Secretary of State John Kerry is urging Russia to commit to a diplomatic solution to the conflict in eastern Ukraine by halting its military aid for the separatists and backing a negotiated peace. He made the comments during a visit to Kiev. (Feb. 5)
1. Ukrainian President Petro Poroshenko shaking hands with US Secretary of State John Kerry
2. Poroshenko and Kerry, the latter introduces the president to the US ambassador Geoffrey R. Pyatt and US Assistant Secretary of State Victoria Nuland
3. Poroshenko and Kerry and their delegations sit down
4. SOUNDBITE (English) John Kerry, Secretary of State:
"We are very hopeful that Russia will take advantage of our broad-based, uniform acceptance of the notion that there is a diplomatic solution that is staring everybody in the face. That is what we want. We want a diplomatic resolution, but we cannot close our eyes to tanks that are crossing the border from Russia and coming in to Ukraine. We cannot close our eyes to Russian fighters in unmarked uniforms crossing the border and leading individual companies of so-called separatists in battle."
PRESIDENTIAL OFFICE HANDOUT
5. Various of two delegations at table
6. SOUNDBITE (English) Petro Poroshenko, Ukrainian President:
"Today we are facing another growing escalation of violence by terrorists directly supporting (supported) by Moscow, their refusal to fulfil the obligation on the Minsk agreement, their barbarian attack on the civilian population which led to multiple casualties every day."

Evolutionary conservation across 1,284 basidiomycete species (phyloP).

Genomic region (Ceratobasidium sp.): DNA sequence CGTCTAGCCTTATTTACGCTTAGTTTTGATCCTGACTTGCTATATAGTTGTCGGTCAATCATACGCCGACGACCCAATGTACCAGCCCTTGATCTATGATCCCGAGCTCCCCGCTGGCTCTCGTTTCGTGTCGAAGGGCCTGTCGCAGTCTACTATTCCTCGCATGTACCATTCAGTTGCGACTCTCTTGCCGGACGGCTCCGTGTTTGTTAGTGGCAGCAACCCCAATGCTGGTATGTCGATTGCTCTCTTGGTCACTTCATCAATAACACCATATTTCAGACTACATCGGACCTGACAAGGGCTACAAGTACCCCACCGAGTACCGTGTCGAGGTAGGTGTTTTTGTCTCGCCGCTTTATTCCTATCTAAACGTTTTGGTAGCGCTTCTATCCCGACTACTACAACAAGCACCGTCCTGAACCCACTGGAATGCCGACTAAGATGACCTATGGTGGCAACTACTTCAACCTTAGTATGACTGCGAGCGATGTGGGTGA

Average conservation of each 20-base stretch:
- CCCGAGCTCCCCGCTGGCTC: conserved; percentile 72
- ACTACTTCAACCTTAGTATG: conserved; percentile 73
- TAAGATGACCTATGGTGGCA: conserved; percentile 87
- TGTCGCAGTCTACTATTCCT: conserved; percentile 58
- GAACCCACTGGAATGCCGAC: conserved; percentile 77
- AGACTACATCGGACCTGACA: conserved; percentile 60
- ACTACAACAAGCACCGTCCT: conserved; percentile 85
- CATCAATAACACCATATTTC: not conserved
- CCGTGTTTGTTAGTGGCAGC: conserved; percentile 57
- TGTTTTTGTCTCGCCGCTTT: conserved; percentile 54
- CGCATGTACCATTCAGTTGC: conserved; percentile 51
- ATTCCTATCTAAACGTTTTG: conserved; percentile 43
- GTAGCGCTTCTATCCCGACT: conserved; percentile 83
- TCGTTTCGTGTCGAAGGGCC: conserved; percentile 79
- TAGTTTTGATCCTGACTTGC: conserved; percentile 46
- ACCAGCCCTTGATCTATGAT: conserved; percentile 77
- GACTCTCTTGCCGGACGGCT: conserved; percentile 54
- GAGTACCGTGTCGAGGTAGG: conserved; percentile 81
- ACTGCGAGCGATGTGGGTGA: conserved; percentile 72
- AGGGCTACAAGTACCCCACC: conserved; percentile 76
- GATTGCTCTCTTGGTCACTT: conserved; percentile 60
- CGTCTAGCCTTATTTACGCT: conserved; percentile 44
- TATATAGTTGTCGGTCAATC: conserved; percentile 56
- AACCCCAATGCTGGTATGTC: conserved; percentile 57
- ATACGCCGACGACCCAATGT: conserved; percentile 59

7. Kerry and Poroshenko shaking hands and leaving press conference
Secretary of State John Kerry is urging Russia to commit to a diplomatic solution to the conflict in eastern Ukraine by halting its military aid for the separatists and backing a negotiated peace. He made the comments during a visit to Kiev.
"We are very hopeful that Russia will take advantage of our broad-based, uniform acceptance of the notion that there is a diplomatic solution that is staring everybody in the face," Kerry said.
"That is what we want," he said.
Calling it a "very critical moment in our history," Ukrainian President Petro Poroshenko warmly welcomed U.S. Secretary of State John Kerry to Kiev, the Ukrainian capital, on Thursday.
The leaders of France and Germany announced Thursday they were heading to Kiev and Moscow with a proposal to end the fighting. The surprise move appeared designed to head off U.S. considerations of giving Ukraine heavy weapons, something Europeans oppose out of fears of sparking an arms race.
In Moscow, President Vladimir Putin's aide welcomed the new European initiative and said the Kremlin was ready for a constructive discussion. In Brussels, NATO foreign ministers prepared to boost the military alliance's forces Thursday in response to the fighting and Russia's increased military forcefulness.
At least three people were killed in overnight shelling in the rebel stronghold of Donetsk, local officials said Thursday. A Ukrainian military spokesman said five servicemen died and 29 others were wounded in fighting in the east in the last 24 hours.
Fighting between Russia-backed separatists and Ukrainian government forces surged in January. The United Nations has sharply criticized both sides for indiscriminate shelling and urged a temporary truce to halt the fighting that has killed over 5,300 people since April.